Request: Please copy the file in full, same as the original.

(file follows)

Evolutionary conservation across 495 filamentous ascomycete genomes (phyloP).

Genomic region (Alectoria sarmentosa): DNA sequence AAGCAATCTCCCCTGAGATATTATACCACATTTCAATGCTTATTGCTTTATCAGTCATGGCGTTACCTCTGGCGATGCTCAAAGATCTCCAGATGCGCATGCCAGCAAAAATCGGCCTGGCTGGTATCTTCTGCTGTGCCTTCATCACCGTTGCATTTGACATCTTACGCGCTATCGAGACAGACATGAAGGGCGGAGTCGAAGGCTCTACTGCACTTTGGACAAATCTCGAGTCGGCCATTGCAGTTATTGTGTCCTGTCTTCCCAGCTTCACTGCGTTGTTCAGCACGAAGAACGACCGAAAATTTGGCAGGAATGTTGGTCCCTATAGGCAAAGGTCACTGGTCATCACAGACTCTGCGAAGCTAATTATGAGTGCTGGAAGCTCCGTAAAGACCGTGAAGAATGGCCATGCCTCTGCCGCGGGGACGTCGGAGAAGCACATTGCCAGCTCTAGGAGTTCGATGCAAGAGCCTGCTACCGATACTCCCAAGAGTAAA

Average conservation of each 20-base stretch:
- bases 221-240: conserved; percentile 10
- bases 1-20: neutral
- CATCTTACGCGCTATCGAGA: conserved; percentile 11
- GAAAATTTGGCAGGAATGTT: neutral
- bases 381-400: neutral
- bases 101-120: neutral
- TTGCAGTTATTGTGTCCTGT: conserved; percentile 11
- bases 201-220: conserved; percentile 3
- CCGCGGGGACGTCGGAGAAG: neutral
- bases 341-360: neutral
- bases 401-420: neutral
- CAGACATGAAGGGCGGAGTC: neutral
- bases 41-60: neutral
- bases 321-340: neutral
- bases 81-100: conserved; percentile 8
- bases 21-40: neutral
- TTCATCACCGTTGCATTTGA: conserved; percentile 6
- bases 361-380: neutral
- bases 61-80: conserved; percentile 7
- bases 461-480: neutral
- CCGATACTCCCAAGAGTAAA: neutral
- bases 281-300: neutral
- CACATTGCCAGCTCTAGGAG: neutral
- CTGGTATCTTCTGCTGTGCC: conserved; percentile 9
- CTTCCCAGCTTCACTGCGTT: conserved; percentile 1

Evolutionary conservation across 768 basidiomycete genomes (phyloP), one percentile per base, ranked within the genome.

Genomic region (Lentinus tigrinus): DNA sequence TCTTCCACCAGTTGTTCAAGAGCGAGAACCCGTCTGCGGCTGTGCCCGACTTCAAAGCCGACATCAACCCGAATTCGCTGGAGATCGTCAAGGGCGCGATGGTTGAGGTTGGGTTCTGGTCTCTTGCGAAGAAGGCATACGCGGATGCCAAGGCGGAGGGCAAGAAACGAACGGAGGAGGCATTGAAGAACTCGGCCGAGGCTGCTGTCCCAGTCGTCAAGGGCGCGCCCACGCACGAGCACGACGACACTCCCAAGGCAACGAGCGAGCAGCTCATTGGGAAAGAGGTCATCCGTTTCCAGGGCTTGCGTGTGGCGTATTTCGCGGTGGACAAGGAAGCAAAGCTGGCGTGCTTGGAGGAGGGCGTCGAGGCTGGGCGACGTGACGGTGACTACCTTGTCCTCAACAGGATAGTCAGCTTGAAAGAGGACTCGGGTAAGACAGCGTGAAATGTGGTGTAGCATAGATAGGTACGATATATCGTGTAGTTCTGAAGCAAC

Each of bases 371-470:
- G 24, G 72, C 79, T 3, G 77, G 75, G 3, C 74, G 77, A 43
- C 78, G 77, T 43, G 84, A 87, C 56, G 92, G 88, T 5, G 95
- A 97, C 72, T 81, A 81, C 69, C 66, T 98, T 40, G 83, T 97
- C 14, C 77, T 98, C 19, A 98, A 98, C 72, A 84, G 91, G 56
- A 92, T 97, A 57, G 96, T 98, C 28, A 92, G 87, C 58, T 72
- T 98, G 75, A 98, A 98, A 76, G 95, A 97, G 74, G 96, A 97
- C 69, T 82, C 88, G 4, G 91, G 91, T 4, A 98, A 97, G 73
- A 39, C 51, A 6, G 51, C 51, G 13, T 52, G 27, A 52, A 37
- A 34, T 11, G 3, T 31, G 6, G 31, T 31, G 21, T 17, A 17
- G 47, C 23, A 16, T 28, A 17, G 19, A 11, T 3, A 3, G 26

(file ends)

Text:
Evolutionary conservation across 495 filamentous ascomycete genomes (phyloP).

Genomic region (Alectoria sarmentosa): DNA sequence AAGCAATCTCCCCTGAGATATTATACCACATTTCAATGCTTATTGCTTTATCAGTCATGGCGTTACCTCTGGCGATGCTCAAAGATCTCCAGATGCGCATGCCAGCAAAAATCGGCCTGGCTGGTATCTTCTGCTGTGCCTTCATCACCGTTGCATTTGACATCTTACGCGCTATCGAGACAGACATGAAGGGCGGAGTCGAAGGCTCTACTGCACTTTGGACAAATCTCGAGTCGGCCATTGCAGTTATTGTGTCCTGTCTTCCCAGCTTCACTGCGTTGTTCAGCACGAAGAACGACCGAAAATTTGGCAGGAATGTTGGTCCCTATAGGCAAAGGTCACTGGTCATCACAGACTCTGCGAAGCTAATTATGAGTGCTGGAAGCTCCGTAAAGACCGTGAAGAATGGCCATGCCTCTGCCGCGGGGACGTCGGAGAAGCACATTGCCAGCTCTAGGAGTTCGATGCAAGAGCCTGCTACCGATACTCCCAAGAGTAAA

Average conservation of each 20-base stretch:
- bases 221-240: conserved; percentile 10
- bases 1-20: neutral
- CATCTTACGCGCTATCGAGA: conserved; percentile 11
- GAAAATTTGGCAGGAATGTT: neutral
- bases 381-400: neutral
- bases 101-120: neutral
- TTGCAGTTATTGTGTCCTGT: conserved; percentile 11
- bases 201-220: conserved; percentile 3
- CCGCGGGGACGTCGGAGAAG: neutral
- bases 341-360: neutral
- bases 401-420: neutral
- CAGACATGAAGGGCGGAGTC: neutral
- bases 41-60: neutral
- bases 321-340: neutral
- bases 81-100: conserved; percentile 8
- bases 21-40: neutral
- TTCATCACCGTTGCATTTGA: conserved; percentile 6
- bases 361-380: neutral
- bases 61-80: conserved; percentile 7
- bases 461-480: neutral
- CCGATACTCCCAAGAGTAAA: neutral
- bases 281-300: neutral
- CACATTGCCAGCTCTAGGAG: neutral
- CTGGTATCTTCTGCTGTGCC: conserved; percentile 9
- CTTCCCAGCTTCACTGCGTT: conserved; percentile 1

Evolutionary conservation across 768 basidiomycete genomes (phyloP), one percentile per base, ranked within the genome.

Genomic region (Lentinus tigrinus): DNA sequence TCTTCCACCAGTTGTTCAAGAGCGAGAACCCGTCTGCGGCTGTGCCCGACTTCAAAGCCGACATCAACCCGAATTCGCTGGAGATCGTCAAGGGCGCGATGGTTGAGGTTGGGTTCTGGTCTCTTGCGAAGAAGGCATACGCGGATGCCAAGGCGGAGGGCAAGAAACGAACGGAGGAGGCATTGAAGAACTCGGCCGAGGCTGCTGTCCCAGTCGTCAAGGGCGCGCCCACGCACGAGCACGACGACACTCCCAAGGCAACGAGCGAGCAGCTCATTGGGAAAGAGGTCATCCGTTTCCAGGGCTTGCGTGTGGCGTATTTCGCGGTGGACAAGGAAGCAAAGCTGGCGTGCTTGGAGGAGGGCGTCGAGGCTGGGCGACGTGACGGTGACTACCTTGTCCTCAACAGGATAGTCAGCTTGAAAGAGGACTCGGGTAAGACAGCGTGAAATGTGGTGTAGCATAGATAGGTACGATATATCGTGTAGTTCTGAAGCAAC

Each of bases 371-470:
- G 24, G 72, C 79, T 3, G 77, G 75, G 3, C 74, G 77, A 43
- C 78, G 77, T 43, G 84, A 87, C 56, G 92, G 88, T 5, G 95
- A 97, C 72, T 81, A 81, C 69, C 66, T 98, T 40, G 83, T 97
- C 14, C 77, T 98, C 19, A 98, A 98, C 72, A 84, G 91, G 56
- A 92, T 97, A 57, G 96, T 98, C 28, A 92, G 87, C 58, T 72
- T 98, G 75, A 98, A 98, A 76, G 95, A 97, G 74, G 96, A 97
- C 69, T 82, C 88, G 4, G 91, G 91, T 4, A 98, A 97, G 73
- A 39, C 51, A 6, G 51, C 51, G 13, T 52, G 27, A 52, A 37
- A 34, T 11, G 3, T 31, G 6, G 31, T 31, G 21, T 17, A 17
- G 47, C 23, A 16, T 28, A 17, G 19, A 11, T 3, A 3, G 26